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Electronic Media, Friday, March 16, 11:50 a.m. (PT); updated 4:30 p.m.


Sony, Warner Bros. near deal with 5C manufacturers


Sony and Warner Bros. are only weeks away from signing a deal with Intel and four Japanese consumer electronics manufacturers—the so-called 5C companies—on an agreement to protect digital programming on cable and satellite from unauthorized copying and illegal retransmission on the Internet.


But ABC owner The Walt Disney Co., News Corp.’s 20th Century Fox—sister to the Fox TV network—Universal, Paramount and MGM have balked at signing. Disney and Fox in particular are concerned the agreement does not protect digital television signals broadcast over the air to viewers. The 5C companies say they don’t have the technology to do that. The manufacturers insist the agreement at least protects digital TV signals offered on cable and satellite if the programming is encrypted.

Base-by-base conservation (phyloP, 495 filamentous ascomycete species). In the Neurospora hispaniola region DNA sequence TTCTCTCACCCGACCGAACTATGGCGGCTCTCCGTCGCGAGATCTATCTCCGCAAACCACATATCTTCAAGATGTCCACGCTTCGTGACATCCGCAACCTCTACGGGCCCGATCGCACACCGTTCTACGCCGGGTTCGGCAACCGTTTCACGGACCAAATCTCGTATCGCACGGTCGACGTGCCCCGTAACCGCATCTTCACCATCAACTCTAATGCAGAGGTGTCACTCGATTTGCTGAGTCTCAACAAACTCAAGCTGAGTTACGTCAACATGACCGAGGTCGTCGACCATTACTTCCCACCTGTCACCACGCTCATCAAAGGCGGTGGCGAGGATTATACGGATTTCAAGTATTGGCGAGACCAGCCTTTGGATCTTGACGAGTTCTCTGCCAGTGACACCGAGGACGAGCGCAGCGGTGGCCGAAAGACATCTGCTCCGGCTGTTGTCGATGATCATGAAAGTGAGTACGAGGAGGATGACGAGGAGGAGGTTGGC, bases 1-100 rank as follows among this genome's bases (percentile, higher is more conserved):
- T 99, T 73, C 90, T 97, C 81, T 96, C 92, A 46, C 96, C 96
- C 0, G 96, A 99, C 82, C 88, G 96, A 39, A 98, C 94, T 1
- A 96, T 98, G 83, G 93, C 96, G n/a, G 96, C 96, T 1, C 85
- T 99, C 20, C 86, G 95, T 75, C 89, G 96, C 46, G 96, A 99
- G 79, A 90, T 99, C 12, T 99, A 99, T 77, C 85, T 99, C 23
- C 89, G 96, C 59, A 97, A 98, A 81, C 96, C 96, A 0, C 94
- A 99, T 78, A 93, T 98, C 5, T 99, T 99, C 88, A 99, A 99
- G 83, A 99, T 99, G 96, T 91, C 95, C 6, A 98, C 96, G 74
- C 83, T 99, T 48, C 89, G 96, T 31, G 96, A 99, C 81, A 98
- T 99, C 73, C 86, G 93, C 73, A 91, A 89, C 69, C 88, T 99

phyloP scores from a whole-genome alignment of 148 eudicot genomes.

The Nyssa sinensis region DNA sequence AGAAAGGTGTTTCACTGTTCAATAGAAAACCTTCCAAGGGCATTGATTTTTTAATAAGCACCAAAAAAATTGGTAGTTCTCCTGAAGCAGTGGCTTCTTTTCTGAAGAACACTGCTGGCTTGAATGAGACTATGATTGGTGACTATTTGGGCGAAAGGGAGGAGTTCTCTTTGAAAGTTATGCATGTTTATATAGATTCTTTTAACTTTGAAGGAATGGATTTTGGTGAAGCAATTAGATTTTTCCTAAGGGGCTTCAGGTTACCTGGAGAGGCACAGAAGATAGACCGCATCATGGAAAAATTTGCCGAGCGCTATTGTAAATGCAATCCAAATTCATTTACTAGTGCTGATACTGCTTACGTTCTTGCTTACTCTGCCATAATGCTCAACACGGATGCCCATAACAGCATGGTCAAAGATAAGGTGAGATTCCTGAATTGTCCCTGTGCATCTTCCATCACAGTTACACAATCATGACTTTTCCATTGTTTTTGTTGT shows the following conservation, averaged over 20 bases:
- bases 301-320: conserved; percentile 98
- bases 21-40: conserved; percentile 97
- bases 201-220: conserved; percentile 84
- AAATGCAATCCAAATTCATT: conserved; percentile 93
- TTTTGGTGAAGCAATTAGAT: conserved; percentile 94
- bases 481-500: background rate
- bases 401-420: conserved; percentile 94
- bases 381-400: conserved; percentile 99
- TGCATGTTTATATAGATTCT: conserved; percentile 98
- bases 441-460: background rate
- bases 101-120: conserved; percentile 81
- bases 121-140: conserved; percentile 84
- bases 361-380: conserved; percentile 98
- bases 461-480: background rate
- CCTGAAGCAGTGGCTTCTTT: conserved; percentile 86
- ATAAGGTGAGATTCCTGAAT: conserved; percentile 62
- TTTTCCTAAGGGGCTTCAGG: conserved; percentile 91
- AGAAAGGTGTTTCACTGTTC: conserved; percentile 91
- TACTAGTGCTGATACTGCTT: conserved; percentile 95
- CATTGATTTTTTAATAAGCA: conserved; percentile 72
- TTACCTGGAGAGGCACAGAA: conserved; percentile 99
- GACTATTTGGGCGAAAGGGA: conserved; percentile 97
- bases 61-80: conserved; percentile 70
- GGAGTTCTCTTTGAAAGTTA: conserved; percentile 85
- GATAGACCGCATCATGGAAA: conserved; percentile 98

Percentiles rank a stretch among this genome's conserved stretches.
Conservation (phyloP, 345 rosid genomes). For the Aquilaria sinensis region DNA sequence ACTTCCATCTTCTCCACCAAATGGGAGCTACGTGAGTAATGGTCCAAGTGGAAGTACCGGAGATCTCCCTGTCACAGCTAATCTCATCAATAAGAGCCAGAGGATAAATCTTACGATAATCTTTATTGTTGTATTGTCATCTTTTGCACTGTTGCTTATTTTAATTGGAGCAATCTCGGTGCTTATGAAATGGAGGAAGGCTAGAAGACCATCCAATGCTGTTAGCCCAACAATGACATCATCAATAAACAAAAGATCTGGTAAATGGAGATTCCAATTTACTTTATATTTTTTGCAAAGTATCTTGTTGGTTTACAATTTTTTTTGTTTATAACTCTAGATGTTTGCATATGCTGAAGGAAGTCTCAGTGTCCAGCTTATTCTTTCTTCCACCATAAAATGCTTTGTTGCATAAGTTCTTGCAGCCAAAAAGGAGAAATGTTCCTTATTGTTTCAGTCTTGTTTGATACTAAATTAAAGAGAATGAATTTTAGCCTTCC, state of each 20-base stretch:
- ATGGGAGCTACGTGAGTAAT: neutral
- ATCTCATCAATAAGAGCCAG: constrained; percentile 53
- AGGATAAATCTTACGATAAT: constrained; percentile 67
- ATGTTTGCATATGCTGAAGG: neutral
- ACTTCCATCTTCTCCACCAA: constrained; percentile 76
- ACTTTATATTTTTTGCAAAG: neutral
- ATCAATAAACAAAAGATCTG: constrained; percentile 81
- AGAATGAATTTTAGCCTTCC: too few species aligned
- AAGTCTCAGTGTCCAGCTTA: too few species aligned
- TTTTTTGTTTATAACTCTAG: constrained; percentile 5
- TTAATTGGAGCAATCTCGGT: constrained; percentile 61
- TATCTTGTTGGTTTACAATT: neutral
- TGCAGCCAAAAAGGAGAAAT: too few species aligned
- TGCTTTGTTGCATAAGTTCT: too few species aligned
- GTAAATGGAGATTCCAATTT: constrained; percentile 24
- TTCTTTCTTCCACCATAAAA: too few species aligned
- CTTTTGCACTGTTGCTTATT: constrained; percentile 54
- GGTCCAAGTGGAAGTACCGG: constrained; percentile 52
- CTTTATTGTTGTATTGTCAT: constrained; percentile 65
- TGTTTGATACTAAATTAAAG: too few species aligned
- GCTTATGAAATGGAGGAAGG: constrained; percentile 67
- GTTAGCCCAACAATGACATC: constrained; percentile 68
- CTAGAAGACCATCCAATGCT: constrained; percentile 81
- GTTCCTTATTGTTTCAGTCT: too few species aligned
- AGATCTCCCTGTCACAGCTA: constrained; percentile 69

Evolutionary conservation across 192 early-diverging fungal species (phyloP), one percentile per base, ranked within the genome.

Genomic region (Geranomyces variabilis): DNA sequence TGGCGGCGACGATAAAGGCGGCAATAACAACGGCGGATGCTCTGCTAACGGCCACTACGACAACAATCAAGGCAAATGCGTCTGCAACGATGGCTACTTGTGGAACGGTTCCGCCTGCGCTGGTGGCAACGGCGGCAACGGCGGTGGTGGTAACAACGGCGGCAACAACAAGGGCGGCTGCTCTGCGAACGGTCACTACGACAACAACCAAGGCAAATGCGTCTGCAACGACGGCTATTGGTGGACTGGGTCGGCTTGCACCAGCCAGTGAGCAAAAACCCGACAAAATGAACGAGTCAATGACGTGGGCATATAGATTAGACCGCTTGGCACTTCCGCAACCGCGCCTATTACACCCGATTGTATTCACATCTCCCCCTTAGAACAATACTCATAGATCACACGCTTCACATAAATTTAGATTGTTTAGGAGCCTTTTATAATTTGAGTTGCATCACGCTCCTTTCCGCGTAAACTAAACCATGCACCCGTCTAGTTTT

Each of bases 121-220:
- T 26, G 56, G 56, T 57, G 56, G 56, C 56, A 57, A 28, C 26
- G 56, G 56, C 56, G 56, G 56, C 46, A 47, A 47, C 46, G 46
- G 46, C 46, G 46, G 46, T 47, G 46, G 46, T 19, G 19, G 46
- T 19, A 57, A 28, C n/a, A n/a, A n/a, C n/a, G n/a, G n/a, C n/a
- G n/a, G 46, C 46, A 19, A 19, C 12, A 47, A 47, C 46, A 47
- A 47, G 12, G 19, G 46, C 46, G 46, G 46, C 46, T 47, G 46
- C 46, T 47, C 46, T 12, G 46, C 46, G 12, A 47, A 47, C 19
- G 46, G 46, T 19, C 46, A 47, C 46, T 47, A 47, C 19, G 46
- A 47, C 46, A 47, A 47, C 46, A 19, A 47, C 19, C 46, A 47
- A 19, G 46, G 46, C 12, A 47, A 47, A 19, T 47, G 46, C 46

Disney and Fox say that option is expensive and will force existing DTV set owners to add decryption devices. The holdout studios prefer so-called watermarking technology, i.e. digital codes, added to programming to prevent copying, but that approach requires more research and design work.


“We still have no resolution on copyright protection for broadcast programming. I do not want the transition to digital television to mean the end of quality, free over-the-air programming,†said House Commerce Committee Chairman Billy Tauzin, R-La., at a March 15 hearing on DTV issues.


Rep. Rick Boucher, D-Va., is pleased with the progress so far. He said if all the studios sign the deal, digital TV signals would be protected in the 85 percent of U.S. homes that subscribe to cable or satellite TV. He acknowledged that DTV signals beamed over the air would be vulnerable to unauthorized copying.
 
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